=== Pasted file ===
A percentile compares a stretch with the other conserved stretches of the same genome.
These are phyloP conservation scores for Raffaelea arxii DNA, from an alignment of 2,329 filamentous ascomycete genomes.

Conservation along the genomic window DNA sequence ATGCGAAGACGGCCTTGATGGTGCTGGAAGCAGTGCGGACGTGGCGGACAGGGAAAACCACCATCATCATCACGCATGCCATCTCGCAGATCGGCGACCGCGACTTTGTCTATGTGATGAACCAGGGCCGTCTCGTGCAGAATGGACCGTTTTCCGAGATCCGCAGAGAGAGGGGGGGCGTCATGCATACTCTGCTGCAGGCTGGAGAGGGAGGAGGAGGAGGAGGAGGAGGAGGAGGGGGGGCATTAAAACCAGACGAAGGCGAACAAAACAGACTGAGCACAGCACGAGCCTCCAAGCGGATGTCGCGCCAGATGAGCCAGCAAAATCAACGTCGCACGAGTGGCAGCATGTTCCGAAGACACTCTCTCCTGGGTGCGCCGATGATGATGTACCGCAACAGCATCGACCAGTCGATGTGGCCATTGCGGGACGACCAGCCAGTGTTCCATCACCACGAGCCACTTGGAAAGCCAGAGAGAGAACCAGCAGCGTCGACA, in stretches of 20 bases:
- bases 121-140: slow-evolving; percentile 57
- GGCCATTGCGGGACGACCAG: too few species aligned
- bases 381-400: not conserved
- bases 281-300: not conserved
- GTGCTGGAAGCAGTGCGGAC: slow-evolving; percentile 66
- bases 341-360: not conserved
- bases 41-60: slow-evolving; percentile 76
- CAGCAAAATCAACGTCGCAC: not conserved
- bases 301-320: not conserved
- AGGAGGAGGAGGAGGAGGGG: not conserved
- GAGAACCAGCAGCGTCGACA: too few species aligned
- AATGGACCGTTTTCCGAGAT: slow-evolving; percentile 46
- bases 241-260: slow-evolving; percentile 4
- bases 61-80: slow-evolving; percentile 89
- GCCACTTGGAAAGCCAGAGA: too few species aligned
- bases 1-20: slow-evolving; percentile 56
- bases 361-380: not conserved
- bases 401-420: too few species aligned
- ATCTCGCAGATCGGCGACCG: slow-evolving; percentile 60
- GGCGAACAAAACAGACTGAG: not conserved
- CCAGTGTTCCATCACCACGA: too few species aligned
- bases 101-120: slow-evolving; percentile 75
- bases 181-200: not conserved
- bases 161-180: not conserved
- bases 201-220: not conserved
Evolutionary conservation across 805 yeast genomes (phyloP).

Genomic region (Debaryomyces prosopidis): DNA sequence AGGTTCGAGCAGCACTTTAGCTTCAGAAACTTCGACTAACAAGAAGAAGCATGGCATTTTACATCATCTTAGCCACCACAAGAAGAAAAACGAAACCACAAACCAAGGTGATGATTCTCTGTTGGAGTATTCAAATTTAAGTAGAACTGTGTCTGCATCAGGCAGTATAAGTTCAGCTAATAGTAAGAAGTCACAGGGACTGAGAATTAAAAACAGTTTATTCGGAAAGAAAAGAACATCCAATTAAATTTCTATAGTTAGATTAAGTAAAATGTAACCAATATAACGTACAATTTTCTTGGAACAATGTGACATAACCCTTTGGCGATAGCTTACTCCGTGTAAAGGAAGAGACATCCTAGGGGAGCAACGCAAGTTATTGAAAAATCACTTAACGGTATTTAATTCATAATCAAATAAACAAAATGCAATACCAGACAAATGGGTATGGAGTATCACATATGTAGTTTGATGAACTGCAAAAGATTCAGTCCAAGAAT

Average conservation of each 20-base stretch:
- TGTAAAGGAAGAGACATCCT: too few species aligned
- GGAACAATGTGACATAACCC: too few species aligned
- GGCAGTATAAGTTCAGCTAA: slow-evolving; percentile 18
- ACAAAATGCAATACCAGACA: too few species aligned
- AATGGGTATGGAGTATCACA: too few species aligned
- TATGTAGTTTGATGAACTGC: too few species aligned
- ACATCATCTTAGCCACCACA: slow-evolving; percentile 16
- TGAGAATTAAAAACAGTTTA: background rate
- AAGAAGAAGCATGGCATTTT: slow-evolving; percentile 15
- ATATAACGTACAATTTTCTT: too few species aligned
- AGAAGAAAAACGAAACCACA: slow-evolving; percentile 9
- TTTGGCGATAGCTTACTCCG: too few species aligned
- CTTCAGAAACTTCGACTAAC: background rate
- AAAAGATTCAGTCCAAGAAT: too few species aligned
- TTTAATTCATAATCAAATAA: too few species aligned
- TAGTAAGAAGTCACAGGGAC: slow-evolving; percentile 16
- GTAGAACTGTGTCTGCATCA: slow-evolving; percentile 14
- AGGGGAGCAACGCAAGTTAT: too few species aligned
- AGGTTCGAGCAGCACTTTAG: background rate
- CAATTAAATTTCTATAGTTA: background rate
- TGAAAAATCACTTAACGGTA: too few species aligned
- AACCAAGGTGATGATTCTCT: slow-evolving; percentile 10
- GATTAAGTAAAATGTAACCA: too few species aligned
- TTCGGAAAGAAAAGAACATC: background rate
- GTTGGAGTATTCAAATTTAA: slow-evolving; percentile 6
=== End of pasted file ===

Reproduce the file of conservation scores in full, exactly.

A percentile compares a stretch with the other conserved stretches of the same genome.
These are phyloP conservation scores for Raffaelea arxii DNA, from an alignment of 2,329 filamentous ascomycete genomes.

Conservation along the genomic window DNA sequence ATGCGAAGACGGCCTTGATGGTGCTGGAAGCAGTGCGGACGTGGCGGACAGGGAAAACCACCATCATCATCACGCATGCCATCTCGCAGATCGGCGACCGCGACTTTGTCTATGTGATGAACCAGGGCCGTCTCGTGCAGAATGGACCGTTTTCCGAGATCCGCAGAGAGAGGGGGGGCGTCATGCATACTCTGCTGCAGGCTGGAGAGGGAGGAGGAGGAGGAGGAGGAGGAGGAGGGGGGGCATTAAAACCAGACGAAGGCGAACAAAACAGACTGAGCACAGCACGAGCCTCCAAGCGGATGTCGCGCCAGATGAGCCAGCAAAATCAACGTCGCACGAGTGGCAGCATGTTCCGAAGACACTCTCTCCTGGGTGCGCCGATGATGATGTACCGCAACAGCATCGACCAGTCGATGTGGCCATTGCGGGACGACCAGCCAGTGTTCCATCACCACGAGCCACTTGGAAAGCCAGAGAGAGAACCAGCAGCGTCGACA, in stretches of 20 bases:
- bases 121-140: slow-evolving; percentile 57
- GGCCATTGCGGGACGACCAG: too few species aligned
- bases 381-400: not conserved
- bases 281-300: not conserved
- GTGCTGGAAGCAGTGCGGAC: slow-evolving; percentile 66
- bases 341-360: not conserved
- bases 41-60: slow-evolving; percentile 76
- CAGCAAAATCAACGTCGCAC: not conserved
- bases 301-320: not conserved
- AGGAGGAGGAGGAGGAGGGG: not conserved
- GAGAACCAGCAGCGTCGACA: too few species aligned
- AATGGACCGTTTTCCGAGAT: slow-evolving; percentile 46
- bases 241-260: slow-evolving; percentile 4
- bases 61-80: slow-evolving; percentile 89
- GCCACTTGGAAAGCCAGAGA: too few species aligned
- bases 1-20: slow-evolving; percentile 56
- bases 361-380: not conserved
- bases 401-420: too few species aligned
- ATCTCGCAGATCGGCGACCG: slow-evolving; percentile 60
- GGCGAACAAAACAGACTGAG: not conserved
- CCAGTGTTCCATCACCACGA: too few species aligned
- bases 101-120: slow-evolving; percentile 75
- bases 181-200: not conserved
- bases 161-180: not conserved
- bases 201-220: not conserved
Evolutionary conservation across 805 yeast genomes (phyloP).

Genomic region (Debaryomyces prosopidis): DNA sequence AGGTTCGAGCAGCACTTTAGCTTCAGAAACTTCGACTAACAAGAAGAAGCATGGCATTTTACATCATCTTAGCCACCACAAGAAGAAAAACGAAACCACAAACCAAGGTGATGATTCTCTGTTGGAGTATTCAAATTTAAGTAGAACTGTGTCTGCATCAGGCAGTATAAGTTCAGCTAATAGTAAGAAGTCACAGGGACTGAGAATTAAAAACAGTTTATTCGGAAAGAAAAGAACATCCAATTAAATTTCTATAGTTAGATTAAGTAAAATGTAACCAATATAACGTACAATTTTCTTGGAACAATGTGACATAACCCTTTGGCGATAGCTTACTCCGTGTAAAGGAAGAGACATCCTAGGGGAGCAACGCAAGTTATTGAAAAATCACTTAACGGTATTTAATTCATAATCAAATAAACAAAATGCAATACCAGACAAATGGGTATGGAGTATCACATATGTAGTTTGATGAACTGCAAAAGATTCAGTCCAAGAAT

Average conservation of each 20-base stretch:
- TGTAAAGGAAGAGACATCCT: too few species aligned
- GGAACAATGTGACATAACCC: too few species aligned
- GGCAGTATAAGTTCAGCTAA: slow-evolving; percentile 18
- ACAAAATGCAATACCAGACA: too few species aligned
- AATGGGTATGGAGTATCACA: too few species aligned
- TATGTAGTTTGATGAACTGC: too few species aligned
- ACATCATCTTAGCCACCACA: slow-evolving; percentile 16
- TGAGAATTAAAAACAGTTTA: background rate
- AAGAAGAAGCATGGCATTTT: slow-evolving; percentile 15
- ATATAACGTACAATTTTCTT: too few species aligned
- AGAAGAAAAACGAAACCACA: slow-evolving; percentile 9
- TTTGGCGATAGCTTACTCCG: too few species aligned
- CTTCAGAAACTTCGACTAAC: background rate
- AAAAGATTCAGTCCAAGAAT: too few species aligned
- TTTAATTCATAATCAAATAA: too few species aligned
- TAGTAAGAAGTCACAGGGAC: slow-evolving; percentile 16
- GTAGAACTGTGTCTGCATCA: slow-evolving; percentile 14
- AGGGGAGCAACGCAAGTTAT: too few species aligned
- AGGTTCGAGCAGCACTTTAG: background rate
- CAATTAAATTTCTATAGTTA: background rate
- TGAAAAATCACTTAACGGTA: too few species aligned
- AACCAAGGTGATGATTCTCT: slow-evolving; percentile 10
- GATTAAGTAAAATGTAACCA: too few species aligned
- TTCGGAAAGAAAAGAACATC: background rate
- GTTGGAGTATTCAAATTTAA: slow-evolving; percentile 6